How Amanda Alexander of the Detroit Justice Center Thinks About Justice
In Conversation with Alex Vitale on The Quarantine Tapes
Hosted by Paul Holdengräber, The Quarantine Tapes chronicles shifting paradigms in the age of social distancing. Each day, Paul calls a guest for a brief discussion about how they are experiencing the global pandemic.
On Episode 197 of The Quarantine Tapes, guest host Alex Vitale is joined by Amanda Alexander. Amanda is the Executive Director of the Detroit Justice Center, a non-profit law firm. She talks with Alex about the police abolition movement, the rise of “Defund the Police” last summer, and the ongoing work of community organizers within Detroit.
Speaking on what would have been Mike Brown’s 25th birthday, Amanda explains to Alex how she thinks about justice in terms of what needs to change for everyone we have lost to violence and the many other causes of premature death to be alive with their loved ones today. She speaks passionately about the decades-long work being done within the Detroit community to imagine and create the neighborhoods that they want to live in, her writing on the central role of Black women to these movements, and how her organization tries to keep their work sustainable.
From the episode:
Amanda Alexander: I think about justice as all of the things that we need to shift in society for Mike Brown to be able to celebrate his 25th birthday alive among his loved ones today. For Ma’Khia Bryant to be alive among her loved ones today. George Floyd, Tony McDade, all of these thousands of people who we have lost to police violence. But more broadly, I think about it in terms of how do we create the types of communities that would allow Black people, trans people, native people to have all of the elders that we are supposed to have? What will it take for us to transform our society such that we would be able to delight in watching each other grow old? Because it’s not just police violence that’s the problem—it’s all sorts of causes of premature death, and all of the ways that the state has abandoned entire populations to die. I think about what shifts in the world it will take in order for Black women not to experience high rates of mortality during childbirth. In order for people not to lose aunts and uncles in their 40s or 50s or 60s to heart attacks or things related to diabetes.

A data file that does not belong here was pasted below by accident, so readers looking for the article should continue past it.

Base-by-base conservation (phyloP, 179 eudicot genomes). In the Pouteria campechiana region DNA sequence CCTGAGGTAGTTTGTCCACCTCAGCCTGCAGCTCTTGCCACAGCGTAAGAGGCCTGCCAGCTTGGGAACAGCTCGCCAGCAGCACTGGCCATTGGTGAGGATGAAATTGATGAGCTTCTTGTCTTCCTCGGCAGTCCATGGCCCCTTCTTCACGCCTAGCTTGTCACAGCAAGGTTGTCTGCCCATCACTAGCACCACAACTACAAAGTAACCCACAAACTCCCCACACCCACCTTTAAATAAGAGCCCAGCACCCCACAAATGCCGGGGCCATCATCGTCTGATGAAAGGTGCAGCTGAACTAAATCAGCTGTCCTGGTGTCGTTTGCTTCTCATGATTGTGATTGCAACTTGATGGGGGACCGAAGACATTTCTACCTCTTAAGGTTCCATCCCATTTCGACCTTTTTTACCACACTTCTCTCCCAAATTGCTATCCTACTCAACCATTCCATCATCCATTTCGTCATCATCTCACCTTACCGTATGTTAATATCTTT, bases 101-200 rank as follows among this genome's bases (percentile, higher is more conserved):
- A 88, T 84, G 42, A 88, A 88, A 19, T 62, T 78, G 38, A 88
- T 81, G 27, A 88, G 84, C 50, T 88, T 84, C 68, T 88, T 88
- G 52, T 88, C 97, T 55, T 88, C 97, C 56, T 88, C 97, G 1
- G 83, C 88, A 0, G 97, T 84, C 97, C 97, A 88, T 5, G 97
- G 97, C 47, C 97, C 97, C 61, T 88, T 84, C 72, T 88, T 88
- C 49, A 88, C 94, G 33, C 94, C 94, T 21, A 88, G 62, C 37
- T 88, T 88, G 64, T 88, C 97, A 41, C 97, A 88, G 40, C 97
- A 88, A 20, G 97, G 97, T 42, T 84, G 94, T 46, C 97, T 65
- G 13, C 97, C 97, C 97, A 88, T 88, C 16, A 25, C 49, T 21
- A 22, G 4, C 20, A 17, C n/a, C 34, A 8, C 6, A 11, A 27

And what that shift will entail is an entire range of things that go far beyond the carceral system or police reform. And actually thinking about as a society, how are we investing in and committing to a completely different type of community, where people have excellent health care, excellent nutrition, phenomenal schools, all sorts of things that will make it possible for people to live long lives, fulfilling lives, in communities that are thriving. And that’s where I think the connection to defunding and divesting comes in is, is because we have so deeply invested in systems that produce premature death, that produce police violence, that produce all sorts of disparate health outcomes, and that’s a political choice. We have enough abundance to invest in the types of communities that would help people thrive, and that’s just a matter of political will and political power and movement building.
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Amanda Alexander, founding Executive Director of the Detroit Justice Center, is a racial justice lawyer and historian who works alongside community-based movements to end mass incarceration and build thriving and inclusive cities. Originally from Michigan, Amanda has worked at the intersection of racial justice and community development in Detroit, New York, and South Africa for more than 15 years. Amanda is a Senior Research Scholar at University of Michigan Law School, where she has taught Law & Social Movements and was an attorney in the Child Advocacy Law Clinic. As a Fulbright-Hays Scholar, Amanda conducted research on land, housing, and inclusive cities in South Africa. Her writing has been published in The Globe & Mail, Detroit Free Press, Michigan Journal of Race & Law, Harvard Journal of African-American Public Policy, Michigan Child Welfare Law Journal, Journal of Asian and African Studies, Review of African Political Economy, and other publications.
Alex S. Vitale is Professor of Sociology and Coordinator of the Policing and Social Justice Project at Brooklyn College and a Visiting Professor at London Southbank University. He has spent the last 30 years writing about policing and consults both police departments and human rights organizations internationally. Prof. Vitale is the author of City of Disorder: How the Quality of Life Campaign Transformed New York Politics and The End of Policing. His academic writings on policing have appeared in Policing and Society, Police Practice and Research, Mobilization, and Contemporary Sociology. He is also a frequent essayist, whose writings have appeared in The NY Times, Washington Post, The Guardian, The Nation, Vice News, Fortune, and USA Today.